Describes findings from a process and impact evaluation of a Social Security Disability Insurance (SSDI) pilot project in Wisconsin.

The Wisconsin Social Security Disability Insurance Employment Pilot (SSDI-EP) has been one of four small state based projects authorized by the United States Social Security Administration (SSA) to begin testing a proposed benefit offset feature for the SSDI program. The main purpose of the pilots was to inform the design of a national demonstration of the benefit offset feature by providing SSA with information about implementation and preliminary findings about whether a SSDI benefit offset would result in desired increases in employment related outcomes. Results from both process and implementation evaluations of the Wisconsin pilot are contained within this report. (p. ix). (Abstractor: Author and Website Staff)

Full Publication Title: Testing a Social Security Disability Insurance (SSDI) Benefit Offset: An Evaluation of the Wisconsin SSDI Employment Pilot

 


Major Findings & Recommendations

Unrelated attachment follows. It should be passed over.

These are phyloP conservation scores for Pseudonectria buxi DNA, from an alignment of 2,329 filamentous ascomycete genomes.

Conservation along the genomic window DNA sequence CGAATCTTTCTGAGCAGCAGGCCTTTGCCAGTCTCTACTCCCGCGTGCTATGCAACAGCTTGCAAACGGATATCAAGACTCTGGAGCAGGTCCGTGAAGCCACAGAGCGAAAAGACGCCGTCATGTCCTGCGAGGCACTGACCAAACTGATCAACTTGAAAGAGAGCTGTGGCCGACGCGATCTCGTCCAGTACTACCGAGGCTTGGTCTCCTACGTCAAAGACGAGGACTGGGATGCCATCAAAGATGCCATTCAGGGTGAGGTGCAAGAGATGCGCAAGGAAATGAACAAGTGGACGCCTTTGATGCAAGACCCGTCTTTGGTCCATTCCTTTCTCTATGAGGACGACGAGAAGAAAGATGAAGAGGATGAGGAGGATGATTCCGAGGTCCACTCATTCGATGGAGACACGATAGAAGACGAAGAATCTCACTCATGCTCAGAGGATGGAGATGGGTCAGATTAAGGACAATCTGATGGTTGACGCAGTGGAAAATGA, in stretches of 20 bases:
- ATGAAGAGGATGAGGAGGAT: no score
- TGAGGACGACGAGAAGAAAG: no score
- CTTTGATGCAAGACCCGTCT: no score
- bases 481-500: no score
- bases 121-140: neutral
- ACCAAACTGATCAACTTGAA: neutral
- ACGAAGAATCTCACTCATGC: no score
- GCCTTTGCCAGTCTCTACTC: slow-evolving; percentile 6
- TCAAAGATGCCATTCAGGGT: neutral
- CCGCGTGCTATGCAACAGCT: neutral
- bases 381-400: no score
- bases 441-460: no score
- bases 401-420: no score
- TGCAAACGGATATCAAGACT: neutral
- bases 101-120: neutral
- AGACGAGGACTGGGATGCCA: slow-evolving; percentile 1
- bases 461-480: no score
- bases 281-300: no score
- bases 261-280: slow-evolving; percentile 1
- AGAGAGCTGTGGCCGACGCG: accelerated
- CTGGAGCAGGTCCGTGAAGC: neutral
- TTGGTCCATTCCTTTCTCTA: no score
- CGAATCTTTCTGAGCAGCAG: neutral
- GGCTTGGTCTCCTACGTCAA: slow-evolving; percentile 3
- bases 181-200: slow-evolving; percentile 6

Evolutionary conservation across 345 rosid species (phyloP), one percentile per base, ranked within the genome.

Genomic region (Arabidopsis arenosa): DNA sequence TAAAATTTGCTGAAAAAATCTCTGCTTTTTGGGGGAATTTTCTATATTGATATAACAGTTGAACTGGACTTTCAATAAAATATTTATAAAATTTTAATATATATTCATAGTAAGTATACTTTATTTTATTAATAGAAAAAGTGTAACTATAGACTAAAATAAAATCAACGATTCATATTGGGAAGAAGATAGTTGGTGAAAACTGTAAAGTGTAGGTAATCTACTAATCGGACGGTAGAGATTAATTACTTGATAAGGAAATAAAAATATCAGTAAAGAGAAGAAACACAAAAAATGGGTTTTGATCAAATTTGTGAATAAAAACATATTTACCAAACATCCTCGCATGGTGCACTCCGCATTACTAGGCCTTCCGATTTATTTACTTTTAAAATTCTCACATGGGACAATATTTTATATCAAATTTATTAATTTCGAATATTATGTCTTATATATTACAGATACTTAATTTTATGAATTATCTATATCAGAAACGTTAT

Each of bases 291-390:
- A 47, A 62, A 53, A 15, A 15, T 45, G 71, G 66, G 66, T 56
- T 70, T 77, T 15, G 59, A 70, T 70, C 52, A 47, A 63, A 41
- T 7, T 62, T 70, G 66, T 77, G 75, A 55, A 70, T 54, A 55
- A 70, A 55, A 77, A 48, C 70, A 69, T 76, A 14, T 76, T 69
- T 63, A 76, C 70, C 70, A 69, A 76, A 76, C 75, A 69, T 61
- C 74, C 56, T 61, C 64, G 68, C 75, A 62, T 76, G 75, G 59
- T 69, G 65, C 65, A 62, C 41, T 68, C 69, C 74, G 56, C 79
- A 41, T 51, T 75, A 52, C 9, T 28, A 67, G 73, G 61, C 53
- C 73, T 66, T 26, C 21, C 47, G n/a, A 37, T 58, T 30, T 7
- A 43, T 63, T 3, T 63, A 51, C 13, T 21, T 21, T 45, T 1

• The SSDI-EP was able to mobilize a network of partners to implement a benefit offset pilot on a statewide basis. The SSDI-EP provided the training, technical assistance, and program monitoring capacity that allowed a highly decentralized program to operate much as planned. • The SSDI-EP was able to use its technical assistance structure to meet unanticipated needs or to perform anticipated tasks at much higher levels of demand than originally expected. In particular, central office staff members were able to meet major challenges involved in ensuring successful completion of a large number of work reviews and responding to problems, such as delayed or inaccurate checks and/or resolving large overpayments. • In both surveys and focus groups, virtually all participants characterized benefits counseling as an important, even critical service.... • Only 21% of those in the treatment group had used the offset provision through mid-year 2009. • There were no statistically significant differences between the employment outcomes trends for those in the treatment group compared to those for control group members during the primary post-entry analysis period of Q0-Q8. • Participants achieved much larger percentage gains in employment outcomes in the year prior to entering the pilot than in the two years following entry. • The interactions between benefits counseling, attitudinal change, and achieving better employment outcomes appear complex and, for those in the treatment group, counterintuitive. Those in the treatment group with higher levels of fear entering the pilot or who had increased fear over time had better outcome trajectories than those with the lowest levels of fear or who appeared to have become less fearful over time. These findings suggest the possibility that benefits counseling may not always need to reduce fears in order to be effective in supporting better employment outcomes. • The Mixed Model Analysis of Variance (MANOVA) results were congruent with findings from previous studies that those who work and have relatively high employment outcomes after entering a disability program are likely to continue doing so. Covariates such as Unemployment Insurance (UI) earnings in the year prior to entering the SSDI-EP explained far more of the variance in the models (sometimes as much as half) then the statistically significant indicators of benefits counseling, fear of benefit loss, or self-efficacy. (p. 312-318) (Abstractor: Author and Website Staff)